Some experiences change our perspectives on issues which we might have been reluctant to address or might simply have been ignoring. Such encounters stir up something within us which fortunately helps us to wake up from our deep slumber of indifference. My chance meeting with Rani was such an experience.
In one of my earlier articles I wrote about the unloved street children in Indian cities. And I would say that the views and opinions expressed in that article were an upshot of my chance meeting with Rani. In this article I will simply narrate about my chance meeting with Rani and all that she told me in a matter of few minutes. Simple wishes but heart touching.
I met Rani in Connaught Place (CP), which is located in the heart of New Delhi. It is not just the city’s key financial and business centre but also the centre for contemporary art galleries, cinema halls, high class restaurants, pubs and showrooms.
I was sitting on a bench in Connaught Place and was waiting for a friend. I was watching two street children doing their best to get some money from a married couple. The couple looked annoyed and did all they could to ignore them. After a while one of those kids saw me watching her and came walking towards me. The moment she reached me, she started saying, in a parrot-like fashion, “Give me money; I am hungry”. However, at the same time, she seemed totally disinterested in the words she was saying.
I found her very cute and asked her to sit beside me. But she refused and kept asking for money. I gave her a twenty rupee note. The moment she held the money in her hands, a bright smile glowed on her face. I think she was just expecting a few coins.
Immediately, she came and sat beside me. I was surprised and asked her if she didn’t have to go and ask other people for money. Her answer was, “My target for the day is complete. I can now do whatever I feel like.” I never knew that these young street children also have targets like adults working in marketing firms.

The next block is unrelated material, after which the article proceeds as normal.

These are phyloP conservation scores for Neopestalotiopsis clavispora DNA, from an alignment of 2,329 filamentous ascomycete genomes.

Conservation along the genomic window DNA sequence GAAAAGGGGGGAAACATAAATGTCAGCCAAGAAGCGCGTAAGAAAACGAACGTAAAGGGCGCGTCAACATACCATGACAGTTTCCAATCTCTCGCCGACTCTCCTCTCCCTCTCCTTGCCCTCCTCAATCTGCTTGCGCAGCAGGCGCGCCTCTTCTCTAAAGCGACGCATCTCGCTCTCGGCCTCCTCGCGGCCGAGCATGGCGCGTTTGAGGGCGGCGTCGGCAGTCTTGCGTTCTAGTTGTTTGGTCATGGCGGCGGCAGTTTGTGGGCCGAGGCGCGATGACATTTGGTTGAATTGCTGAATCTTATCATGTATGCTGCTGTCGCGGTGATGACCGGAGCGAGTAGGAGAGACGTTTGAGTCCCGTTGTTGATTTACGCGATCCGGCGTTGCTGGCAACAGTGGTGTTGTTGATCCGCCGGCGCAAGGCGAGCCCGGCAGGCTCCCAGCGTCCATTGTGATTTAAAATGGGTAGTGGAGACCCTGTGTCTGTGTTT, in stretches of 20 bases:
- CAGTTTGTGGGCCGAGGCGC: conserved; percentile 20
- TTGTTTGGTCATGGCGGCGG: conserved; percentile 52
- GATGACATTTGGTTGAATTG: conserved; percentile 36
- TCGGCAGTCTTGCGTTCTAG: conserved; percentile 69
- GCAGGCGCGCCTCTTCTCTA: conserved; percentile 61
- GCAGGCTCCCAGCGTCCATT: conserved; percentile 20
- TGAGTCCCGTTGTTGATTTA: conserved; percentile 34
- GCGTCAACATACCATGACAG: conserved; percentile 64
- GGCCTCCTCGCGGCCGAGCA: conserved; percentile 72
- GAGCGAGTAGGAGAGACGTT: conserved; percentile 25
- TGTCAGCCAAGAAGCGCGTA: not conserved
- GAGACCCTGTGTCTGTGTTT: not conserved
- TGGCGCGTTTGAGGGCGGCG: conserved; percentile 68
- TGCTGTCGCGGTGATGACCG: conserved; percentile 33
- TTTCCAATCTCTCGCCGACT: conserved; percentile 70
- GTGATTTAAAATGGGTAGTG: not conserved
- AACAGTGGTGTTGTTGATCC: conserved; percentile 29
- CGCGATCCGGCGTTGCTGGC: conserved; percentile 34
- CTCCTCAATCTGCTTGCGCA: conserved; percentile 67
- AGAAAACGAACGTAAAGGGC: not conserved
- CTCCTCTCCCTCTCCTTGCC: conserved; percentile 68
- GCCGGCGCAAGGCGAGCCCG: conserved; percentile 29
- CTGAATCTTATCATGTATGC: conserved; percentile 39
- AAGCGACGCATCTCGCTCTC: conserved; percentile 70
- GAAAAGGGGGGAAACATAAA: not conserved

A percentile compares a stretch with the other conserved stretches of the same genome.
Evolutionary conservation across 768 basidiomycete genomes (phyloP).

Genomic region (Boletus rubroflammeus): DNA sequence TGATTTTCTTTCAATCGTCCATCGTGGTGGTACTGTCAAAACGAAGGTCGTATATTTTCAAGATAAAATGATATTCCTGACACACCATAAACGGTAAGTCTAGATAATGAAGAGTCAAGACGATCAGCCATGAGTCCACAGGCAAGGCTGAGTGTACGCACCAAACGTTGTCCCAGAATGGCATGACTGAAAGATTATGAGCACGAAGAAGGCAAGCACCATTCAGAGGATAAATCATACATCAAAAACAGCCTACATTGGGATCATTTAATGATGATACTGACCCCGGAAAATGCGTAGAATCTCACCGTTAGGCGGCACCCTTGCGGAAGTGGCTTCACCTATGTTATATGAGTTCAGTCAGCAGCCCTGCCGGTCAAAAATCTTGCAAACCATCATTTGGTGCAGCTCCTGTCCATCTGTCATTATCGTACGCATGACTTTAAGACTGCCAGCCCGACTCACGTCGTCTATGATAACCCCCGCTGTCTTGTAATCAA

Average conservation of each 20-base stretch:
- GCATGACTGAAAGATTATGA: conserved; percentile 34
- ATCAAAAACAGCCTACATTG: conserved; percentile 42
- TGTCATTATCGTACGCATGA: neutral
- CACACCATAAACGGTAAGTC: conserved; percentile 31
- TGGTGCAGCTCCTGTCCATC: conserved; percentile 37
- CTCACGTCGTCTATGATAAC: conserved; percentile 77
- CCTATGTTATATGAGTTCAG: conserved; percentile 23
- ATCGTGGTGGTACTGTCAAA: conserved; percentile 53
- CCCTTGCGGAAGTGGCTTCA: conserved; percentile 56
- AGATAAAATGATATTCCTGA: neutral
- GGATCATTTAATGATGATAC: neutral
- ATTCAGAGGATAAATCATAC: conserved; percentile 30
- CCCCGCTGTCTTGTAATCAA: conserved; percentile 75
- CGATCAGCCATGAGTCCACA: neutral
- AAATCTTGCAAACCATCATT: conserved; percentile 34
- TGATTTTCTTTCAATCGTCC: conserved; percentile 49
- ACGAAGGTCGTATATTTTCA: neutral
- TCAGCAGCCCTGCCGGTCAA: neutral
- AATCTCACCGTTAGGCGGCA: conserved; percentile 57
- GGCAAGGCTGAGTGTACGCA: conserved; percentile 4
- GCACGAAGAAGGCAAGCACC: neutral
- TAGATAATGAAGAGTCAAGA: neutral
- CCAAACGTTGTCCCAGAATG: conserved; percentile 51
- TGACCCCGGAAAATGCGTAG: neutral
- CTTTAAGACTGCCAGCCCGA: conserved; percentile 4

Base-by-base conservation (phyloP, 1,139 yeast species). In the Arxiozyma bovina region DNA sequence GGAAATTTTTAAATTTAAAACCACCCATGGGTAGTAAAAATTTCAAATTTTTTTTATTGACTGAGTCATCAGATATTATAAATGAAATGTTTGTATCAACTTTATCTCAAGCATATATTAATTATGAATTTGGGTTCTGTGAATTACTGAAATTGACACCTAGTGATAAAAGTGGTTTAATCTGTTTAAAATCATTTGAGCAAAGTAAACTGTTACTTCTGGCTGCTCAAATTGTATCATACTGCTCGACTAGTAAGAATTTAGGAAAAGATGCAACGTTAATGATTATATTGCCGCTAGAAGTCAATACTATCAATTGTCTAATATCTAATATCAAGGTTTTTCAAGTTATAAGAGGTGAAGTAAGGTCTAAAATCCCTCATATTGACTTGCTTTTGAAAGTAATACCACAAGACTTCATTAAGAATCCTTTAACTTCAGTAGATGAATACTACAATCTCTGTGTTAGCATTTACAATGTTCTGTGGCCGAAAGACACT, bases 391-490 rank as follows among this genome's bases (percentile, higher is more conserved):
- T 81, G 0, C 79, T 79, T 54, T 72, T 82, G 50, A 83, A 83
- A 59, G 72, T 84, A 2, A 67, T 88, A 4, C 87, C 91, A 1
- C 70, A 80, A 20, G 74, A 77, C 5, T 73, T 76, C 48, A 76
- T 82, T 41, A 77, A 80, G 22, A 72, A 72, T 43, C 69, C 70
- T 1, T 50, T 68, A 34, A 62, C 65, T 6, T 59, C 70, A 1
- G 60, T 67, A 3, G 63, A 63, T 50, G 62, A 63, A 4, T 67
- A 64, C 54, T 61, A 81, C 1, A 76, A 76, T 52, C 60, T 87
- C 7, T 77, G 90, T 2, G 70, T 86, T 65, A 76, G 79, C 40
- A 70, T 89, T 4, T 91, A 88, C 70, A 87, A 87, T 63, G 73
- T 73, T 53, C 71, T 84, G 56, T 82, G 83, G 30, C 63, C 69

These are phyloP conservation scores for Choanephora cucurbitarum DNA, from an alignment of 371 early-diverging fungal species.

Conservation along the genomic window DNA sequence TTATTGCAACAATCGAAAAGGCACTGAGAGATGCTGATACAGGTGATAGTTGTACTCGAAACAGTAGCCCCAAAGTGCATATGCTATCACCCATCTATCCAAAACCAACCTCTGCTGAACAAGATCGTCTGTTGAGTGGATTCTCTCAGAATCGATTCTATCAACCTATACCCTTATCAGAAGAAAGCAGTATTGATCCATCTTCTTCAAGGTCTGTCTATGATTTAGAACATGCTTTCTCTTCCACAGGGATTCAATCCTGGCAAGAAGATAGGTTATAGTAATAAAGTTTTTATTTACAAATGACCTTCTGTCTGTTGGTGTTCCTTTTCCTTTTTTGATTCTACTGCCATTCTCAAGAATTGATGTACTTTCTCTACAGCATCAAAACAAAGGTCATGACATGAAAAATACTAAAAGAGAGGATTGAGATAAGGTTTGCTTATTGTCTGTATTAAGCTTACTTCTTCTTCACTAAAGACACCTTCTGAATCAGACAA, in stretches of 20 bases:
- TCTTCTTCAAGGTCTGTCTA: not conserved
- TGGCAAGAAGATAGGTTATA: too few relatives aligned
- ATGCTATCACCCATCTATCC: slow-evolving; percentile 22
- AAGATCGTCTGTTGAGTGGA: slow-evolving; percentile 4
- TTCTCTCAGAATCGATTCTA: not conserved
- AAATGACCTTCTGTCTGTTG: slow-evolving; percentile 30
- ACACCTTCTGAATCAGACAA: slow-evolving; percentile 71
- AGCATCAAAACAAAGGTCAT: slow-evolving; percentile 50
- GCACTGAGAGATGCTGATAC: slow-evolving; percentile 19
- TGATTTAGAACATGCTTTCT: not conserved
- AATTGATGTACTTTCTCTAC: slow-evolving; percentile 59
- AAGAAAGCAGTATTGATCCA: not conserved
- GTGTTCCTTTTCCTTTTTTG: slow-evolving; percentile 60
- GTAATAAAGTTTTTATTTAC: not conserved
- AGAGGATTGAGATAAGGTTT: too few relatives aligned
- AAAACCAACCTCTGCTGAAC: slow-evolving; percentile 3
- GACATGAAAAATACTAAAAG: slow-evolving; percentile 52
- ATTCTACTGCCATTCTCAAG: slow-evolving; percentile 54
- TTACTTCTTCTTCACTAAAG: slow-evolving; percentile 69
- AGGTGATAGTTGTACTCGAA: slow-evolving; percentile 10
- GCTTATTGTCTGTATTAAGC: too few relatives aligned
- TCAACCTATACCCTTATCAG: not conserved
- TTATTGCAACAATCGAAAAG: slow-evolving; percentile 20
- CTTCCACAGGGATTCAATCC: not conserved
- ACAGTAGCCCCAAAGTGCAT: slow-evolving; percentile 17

I wanted to know more about her and started asking her questions but at first she did not reply as she was so busy counting the money she had collected on that particular day.
I offered her an ice-cream and this time I saw a brighter glow on her face when she repeated the word “Ice-cream” enthusiastically. She started savouring the ice cream and after a few minutes told me that she loves ice cream so much that she would beg the whole day, if she were given an ice cream every day. Her statement pricked my heart and I experienced a sharp pang of guilt.
I asked her about what she liked and what she wished for. By this time, she began to show some interest in talking to me and started telling me about herself and her wishes, which actually left me in a pensive mood for the next few days.
She loves playing with dolls but has not had any to play with for many years. She had just one doll but she lost it. She wants to have a doll like those that the hawkers sell on the streets of Connaught Place. She wants to wear beautiful dresses like other kids, especially the ones with frills. She described to me in detail the dress that she would like to have and seriously my heart melted. She also wants to wear lipstick and earrings. She wants to wear high heels like the women who come to Connaught Place.
She longs to see how a car looks like from inside. She would love to travel by bus and go somewhere. But she does not know where to go. She wants to wear a school uniform but does not want to study. She wishes to eat a meal in one of the nearby restaurants. She pointed out one of the restaurant and told me that she had heard from one of her friends that the food in that restaurant is really delicious. A tourist had offered to pay for a meal for her friend in this particular restaurant. It was a McDonald’s outlet.
I felt very happy to see her excitement and happiness. I realised that just a little amount of love and kindness can really make a huge difference to a child who lives on the streets.
|Cover – Street child – Kolkata||Biswarup Ganguly||CC BY-SA 3.0|